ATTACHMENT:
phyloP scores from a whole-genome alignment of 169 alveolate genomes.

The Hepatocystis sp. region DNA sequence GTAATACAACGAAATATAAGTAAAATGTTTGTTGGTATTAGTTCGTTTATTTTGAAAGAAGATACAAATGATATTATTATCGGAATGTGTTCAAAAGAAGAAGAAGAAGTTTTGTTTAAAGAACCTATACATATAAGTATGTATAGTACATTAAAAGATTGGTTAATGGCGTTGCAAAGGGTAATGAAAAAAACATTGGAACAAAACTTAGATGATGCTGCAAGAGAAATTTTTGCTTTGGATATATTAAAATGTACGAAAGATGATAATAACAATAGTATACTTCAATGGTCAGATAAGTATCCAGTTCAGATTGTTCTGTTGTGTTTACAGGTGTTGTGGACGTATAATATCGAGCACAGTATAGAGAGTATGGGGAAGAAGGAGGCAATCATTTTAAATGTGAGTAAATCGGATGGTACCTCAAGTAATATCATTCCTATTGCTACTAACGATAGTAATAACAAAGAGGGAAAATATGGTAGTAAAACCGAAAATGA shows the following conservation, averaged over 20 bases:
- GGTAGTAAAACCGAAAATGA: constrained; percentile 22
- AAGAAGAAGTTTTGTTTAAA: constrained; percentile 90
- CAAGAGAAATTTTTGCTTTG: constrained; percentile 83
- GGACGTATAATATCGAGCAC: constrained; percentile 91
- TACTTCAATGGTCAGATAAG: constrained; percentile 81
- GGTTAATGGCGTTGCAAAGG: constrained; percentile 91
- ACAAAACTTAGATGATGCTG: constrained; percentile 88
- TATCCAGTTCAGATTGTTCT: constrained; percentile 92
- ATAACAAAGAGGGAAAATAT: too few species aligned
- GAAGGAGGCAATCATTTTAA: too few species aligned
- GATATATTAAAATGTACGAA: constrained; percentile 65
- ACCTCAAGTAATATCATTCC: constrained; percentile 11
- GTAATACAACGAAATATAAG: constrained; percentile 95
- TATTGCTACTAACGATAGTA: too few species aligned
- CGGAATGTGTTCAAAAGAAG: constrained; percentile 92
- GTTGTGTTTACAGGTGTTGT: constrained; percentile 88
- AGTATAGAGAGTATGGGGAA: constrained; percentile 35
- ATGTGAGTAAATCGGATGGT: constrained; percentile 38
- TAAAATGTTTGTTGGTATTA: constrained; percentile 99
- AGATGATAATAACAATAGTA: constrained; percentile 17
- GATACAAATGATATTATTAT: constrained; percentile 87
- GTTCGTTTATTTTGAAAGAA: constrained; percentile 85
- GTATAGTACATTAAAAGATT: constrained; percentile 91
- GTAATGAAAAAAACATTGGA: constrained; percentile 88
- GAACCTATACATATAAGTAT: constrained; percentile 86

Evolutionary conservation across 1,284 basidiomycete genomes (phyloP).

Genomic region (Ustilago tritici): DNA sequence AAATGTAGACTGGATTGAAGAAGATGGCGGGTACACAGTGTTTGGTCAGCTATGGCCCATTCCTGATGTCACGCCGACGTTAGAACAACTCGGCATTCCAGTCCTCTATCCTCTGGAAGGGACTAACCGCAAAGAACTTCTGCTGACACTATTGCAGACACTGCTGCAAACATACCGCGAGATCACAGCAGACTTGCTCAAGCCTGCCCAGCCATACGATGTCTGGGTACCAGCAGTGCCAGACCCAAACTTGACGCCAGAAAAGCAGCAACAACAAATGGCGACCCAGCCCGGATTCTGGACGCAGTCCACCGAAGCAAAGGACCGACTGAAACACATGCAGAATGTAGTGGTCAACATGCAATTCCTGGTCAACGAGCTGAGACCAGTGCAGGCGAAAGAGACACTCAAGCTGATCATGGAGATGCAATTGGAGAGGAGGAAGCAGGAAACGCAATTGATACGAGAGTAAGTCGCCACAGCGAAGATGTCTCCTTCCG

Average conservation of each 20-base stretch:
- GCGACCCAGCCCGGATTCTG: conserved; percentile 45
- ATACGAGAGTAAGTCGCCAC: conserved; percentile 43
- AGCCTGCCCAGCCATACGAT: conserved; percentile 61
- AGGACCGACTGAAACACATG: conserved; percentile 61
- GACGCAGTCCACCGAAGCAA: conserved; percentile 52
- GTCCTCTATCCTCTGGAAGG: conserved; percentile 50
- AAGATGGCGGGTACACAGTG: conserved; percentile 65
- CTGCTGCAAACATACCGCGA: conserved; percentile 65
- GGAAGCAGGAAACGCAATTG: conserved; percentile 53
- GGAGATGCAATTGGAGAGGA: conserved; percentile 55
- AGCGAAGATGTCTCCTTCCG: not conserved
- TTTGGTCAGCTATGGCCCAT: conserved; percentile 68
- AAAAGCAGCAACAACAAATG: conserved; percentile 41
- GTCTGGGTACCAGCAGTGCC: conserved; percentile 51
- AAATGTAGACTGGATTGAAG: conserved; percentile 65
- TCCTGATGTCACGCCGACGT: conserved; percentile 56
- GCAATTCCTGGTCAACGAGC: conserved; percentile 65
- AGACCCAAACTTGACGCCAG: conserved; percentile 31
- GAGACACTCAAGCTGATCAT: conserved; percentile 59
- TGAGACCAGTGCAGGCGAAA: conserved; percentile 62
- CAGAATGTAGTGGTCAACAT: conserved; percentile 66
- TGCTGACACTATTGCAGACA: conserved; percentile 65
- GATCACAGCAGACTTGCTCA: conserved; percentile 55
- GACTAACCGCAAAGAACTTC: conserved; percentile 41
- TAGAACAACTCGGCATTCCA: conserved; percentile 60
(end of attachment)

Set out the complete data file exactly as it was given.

phyloP scores from a whole-genome alignment of 169 alveolate genomes.

The Hepatocystis sp. region DNA sequence GTAATACAACGAAATATAAGTAAAATGTTTGTTGGTATTAGTTCGTTTATTTTGAAAGAAGATACAAATGATATTATTATCGGAATGTGTTCAAAAGAAGAAGAAGAAGTTTTGTTTAAAGAACCTATACATATAAGTATGTATAGTACATTAAAAGATTGGTTAATGGCGTTGCAAAGGGTAATGAAAAAAACATTGGAACAAAACTTAGATGATGCTGCAAGAGAAATTTTTGCTTTGGATATATTAAAATGTACGAAAGATGATAATAACAATAGTATACTTCAATGGTCAGATAAGTATCCAGTTCAGATTGTTCTGTTGTGTTTACAGGTGTTGTGGACGTATAATATCGAGCACAGTATAGAGAGTATGGGGAAGAAGGAGGCAATCATTTTAAATGTGAGTAAATCGGATGGTACCTCAAGTAATATCATTCCTATTGCTACTAACGATAGTAATAACAAAGAGGGAAAATATGGTAGTAAAACCGAAAATGA shows the following conservation, averaged over 20 bases:
- GGTAGTAAAACCGAAAATGA: constrained; percentile 22
- AAGAAGAAGTTTTGTTTAAA: constrained; percentile 90
- CAAGAGAAATTTTTGCTTTG: constrained; percentile 83
- GGACGTATAATATCGAGCAC: constrained; percentile 91
- TACTTCAATGGTCAGATAAG: constrained; percentile 81
- GGTTAATGGCGTTGCAAAGG: constrained; percentile 91
- ACAAAACTTAGATGATGCTG: constrained; percentile 88
- TATCCAGTTCAGATTGTTCT: constrained; percentile 92
- ATAACAAAGAGGGAAAATAT: too few species aligned
- GAAGGAGGCAATCATTTTAA: too few species aligned
- GATATATTAAAATGTACGAA: constrained; percentile 65
- ACCTCAAGTAATATCATTCC: constrained; percentile 11
- GTAATACAACGAAATATAAG: constrained; percentile 95
- TATTGCTACTAACGATAGTA: too few species aligned
- CGGAATGTGTTCAAAAGAAG: constrained; percentile 92
- GTTGTGTTTACAGGTGTTGT: constrained; percentile 88
- AGTATAGAGAGTATGGGGAA: constrained; percentile 35
- ATGTGAGTAAATCGGATGGT: constrained; percentile 38
- TAAAATGTTTGTTGGTATTA: constrained; percentile 99
- AGATGATAATAACAATAGTA: constrained; percentile 17
- GATACAAATGATATTATTAT: constrained; percentile 87
- GTTCGTTTATTTTGAAAGAA: constrained; percentile 85
- GTATAGTACATTAAAAGATT: constrained; percentile 91
- GTAATGAAAAAAACATTGGA: constrained; percentile 88
- GAACCTATACATATAAGTAT: constrained; percentile 86

Evolutionary conservation across 1,284 basidiomycete genomes (phyloP).

Genomic region (Ustilago tritici): DNA sequence AAATGTAGACTGGATTGAAGAAGATGGCGGGTACACAGTGTTTGGTCAGCTATGGCCCATTCCTGATGTCACGCCGACGTTAGAACAACTCGGCATTCCAGTCCTCTATCCTCTGGAAGGGACTAACCGCAAAGAACTTCTGCTGACACTATTGCAGACACTGCTGCAAACATACCGCGAGATCACAGCAGACTTGCTCAAGCCTGCCCAGCCATACGATGTCTGGGTACCAGCAGTGCCAGACCCAAACTTGACGCCAGAAAAGCAGCAACAACAAATGGCGACCCAGCCCGGATTCTGGACGCAGTCCACCGAAGCAAAGGACCGACTGAAACACATGCAGAATGTAGTGGTCAACATGCAATTCCTGGTCAACGAGCTGAGACCAGTGCAGGCGAAAGAGACACTCAAGCTGATCATGGAGATGCAATTGGAGAGGAGGAAGCAGGAAACGCAATTGATACGAGAGTAAGTCGCCACAGCGAAGATGTCTCCTTCCG

Average conservation of each 20-base stretch:
- GCGACCCAGCCCGGATTCTG: conserved; percentile 45
- ATACGAGAGTAAGTCGCCAC: conserved; percentile 43
- AGCCTGCCCAGCCATACGAT: conserved; percentile 61
- AGGACCGACTGAAACACATG: conserved; percentile 61
- GACGCAGTCCACCGAAGCAA: conserved; percentile 52
- GTCCTCTATCCTCTGGAAGG: conserved; percentile 50
- AAGATGGCGGGTACACAGTG: conserved; percentile 65
- CTGCTGCAAACATACCGCGA: conserved; percentile 65
- GGAAGCAGGAAACGCAATTG: conserved; percentile 53
- GGAGATGCAATTGGAGAGGA: conserved; percentile 55
- AGCGAAGATGTCTCCTTCCG: not conserved
- TTTGGTCAGCTATGGCCCAT: conserved; percentile 68
- AAAAGCAGCAACAACAAATG: conserved; percentile 41
- GTCTGGGTACCAGCAGTGCC: conserved; percentile 51
- AAATGTAGACTGGATTGAAG: conserved; percentile 65
- TCCTGATGTCACGCCGACGT: conserved; percentile 56
- GCAATTCCTGGTCAACGAGC: conserved; percentile 65
- AGACCCAAACTTGACGCCAG: conserved; percentile 31
- GAGACACTCAAGCTGATCAT: conserved; percentile 59
- TGAGACCAGTGCAGGCGAAA: conserved; percentile 62
- CAGAATGTAGTGGTCAACAT: conserved; percentile 66
- TGCTGACACTATTGCAGACA: conserved; percentile 65
- GATCACAGCAGACTTGCTCA: conserved; percentile 55
- GACTAACCGCAAAGAACTTC: conserved; percentile 41
- TAGAACAACTCGGCATTCCA: conserved; percentile 60